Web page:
How naive we would be to conclude that only they who were immediately involved in the crucifixion of Christ were those, and those only, for whom Jesus prayed! Not only the Jews were guilty, who cried for His blood. Nor was Pontius Pilate the sole responsible party, though he gave sentence that He should die. Nor was it only the Roman soldiers who were nailing Him to His cross, though it cannot be denied that they carried out the sentence of the Roman governor.
But it was you and I who did it!
The whole world, all the sons of Adam, were responsible for this horrible crime!
Reverently speaking, therefore, if the Lord had not prayed as He did at this moment, the world would have perished. Christ would have died in vain, and no one would be saved.
Jesus must pray this: prayer!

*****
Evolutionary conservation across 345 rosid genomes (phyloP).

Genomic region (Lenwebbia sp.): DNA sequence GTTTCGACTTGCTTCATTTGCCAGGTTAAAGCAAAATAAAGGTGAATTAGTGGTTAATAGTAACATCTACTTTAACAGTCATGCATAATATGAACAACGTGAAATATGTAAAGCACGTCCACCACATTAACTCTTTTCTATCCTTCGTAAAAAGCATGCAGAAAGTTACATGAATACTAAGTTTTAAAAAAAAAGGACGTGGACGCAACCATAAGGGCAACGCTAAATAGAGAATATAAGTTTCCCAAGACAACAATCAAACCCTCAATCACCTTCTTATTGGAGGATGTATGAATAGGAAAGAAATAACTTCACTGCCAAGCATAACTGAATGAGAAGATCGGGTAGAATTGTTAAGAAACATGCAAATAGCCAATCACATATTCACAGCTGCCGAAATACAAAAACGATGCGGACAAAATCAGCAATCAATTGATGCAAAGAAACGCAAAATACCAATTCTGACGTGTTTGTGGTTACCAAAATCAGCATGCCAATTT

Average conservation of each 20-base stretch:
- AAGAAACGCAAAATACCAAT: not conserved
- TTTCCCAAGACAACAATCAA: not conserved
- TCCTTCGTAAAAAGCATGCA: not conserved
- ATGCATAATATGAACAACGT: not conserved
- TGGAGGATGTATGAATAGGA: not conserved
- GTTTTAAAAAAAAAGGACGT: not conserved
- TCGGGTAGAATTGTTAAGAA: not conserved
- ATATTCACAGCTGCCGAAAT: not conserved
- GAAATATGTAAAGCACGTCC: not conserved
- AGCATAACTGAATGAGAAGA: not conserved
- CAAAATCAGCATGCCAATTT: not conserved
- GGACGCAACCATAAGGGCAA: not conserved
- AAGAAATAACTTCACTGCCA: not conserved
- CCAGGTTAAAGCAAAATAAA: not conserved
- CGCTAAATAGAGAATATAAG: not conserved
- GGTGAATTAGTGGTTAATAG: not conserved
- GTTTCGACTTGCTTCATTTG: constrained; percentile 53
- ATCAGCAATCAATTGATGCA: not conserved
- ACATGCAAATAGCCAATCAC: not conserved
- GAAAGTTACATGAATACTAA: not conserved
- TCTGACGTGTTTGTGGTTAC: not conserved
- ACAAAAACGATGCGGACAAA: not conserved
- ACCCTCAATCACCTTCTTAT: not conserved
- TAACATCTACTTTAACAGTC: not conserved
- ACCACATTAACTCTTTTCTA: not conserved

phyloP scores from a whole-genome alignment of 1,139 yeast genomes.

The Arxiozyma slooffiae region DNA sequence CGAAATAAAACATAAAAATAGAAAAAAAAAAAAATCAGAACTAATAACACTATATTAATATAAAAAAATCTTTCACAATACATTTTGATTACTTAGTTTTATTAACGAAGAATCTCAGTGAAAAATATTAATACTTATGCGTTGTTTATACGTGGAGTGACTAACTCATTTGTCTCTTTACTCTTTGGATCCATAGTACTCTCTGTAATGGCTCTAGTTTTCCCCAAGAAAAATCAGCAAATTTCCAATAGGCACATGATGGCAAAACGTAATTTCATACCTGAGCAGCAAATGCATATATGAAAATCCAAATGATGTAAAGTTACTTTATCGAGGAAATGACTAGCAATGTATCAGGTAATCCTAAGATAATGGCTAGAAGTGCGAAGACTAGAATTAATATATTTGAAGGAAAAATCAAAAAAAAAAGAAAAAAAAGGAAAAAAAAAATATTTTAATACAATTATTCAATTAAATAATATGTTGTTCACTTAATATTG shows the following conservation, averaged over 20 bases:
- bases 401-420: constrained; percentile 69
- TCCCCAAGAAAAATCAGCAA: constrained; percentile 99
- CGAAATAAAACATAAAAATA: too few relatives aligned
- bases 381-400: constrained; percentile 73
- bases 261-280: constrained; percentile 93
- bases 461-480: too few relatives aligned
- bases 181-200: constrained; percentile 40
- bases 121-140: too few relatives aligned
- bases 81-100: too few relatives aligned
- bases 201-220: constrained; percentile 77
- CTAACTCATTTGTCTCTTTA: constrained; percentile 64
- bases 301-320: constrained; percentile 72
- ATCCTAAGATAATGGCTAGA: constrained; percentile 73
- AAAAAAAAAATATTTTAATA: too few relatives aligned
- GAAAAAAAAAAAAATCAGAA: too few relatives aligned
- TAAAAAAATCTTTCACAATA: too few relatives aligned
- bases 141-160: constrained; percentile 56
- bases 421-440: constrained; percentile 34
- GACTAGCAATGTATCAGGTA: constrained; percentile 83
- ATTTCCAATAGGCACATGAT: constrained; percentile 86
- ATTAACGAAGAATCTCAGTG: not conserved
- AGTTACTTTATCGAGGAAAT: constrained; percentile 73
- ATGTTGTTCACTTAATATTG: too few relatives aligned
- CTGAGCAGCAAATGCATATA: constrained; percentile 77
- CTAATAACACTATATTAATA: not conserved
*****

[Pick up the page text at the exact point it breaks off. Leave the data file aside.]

Father, forgive them!
But what does that mean?
Does it mean, as some aver, that Jesus here prayed that the Father would not immediately destroy those wicked who were crucifying Him, in order then to give them another chance, because they did not know what they were doing? Did Jesus want the Father here in His leniency to postpone judgment, so that ample time might be given for them to convert, after the offer of the gospel might be proffered to them? Must the grace of God become evident both in the restraint of punishment, as well as in the general offer of grace in the preaching of the gospel?
Such an interpretation, beloved reader, would be contrary to all of Scripture. Forgiveness, in the Scriptures, never means delay of punishment.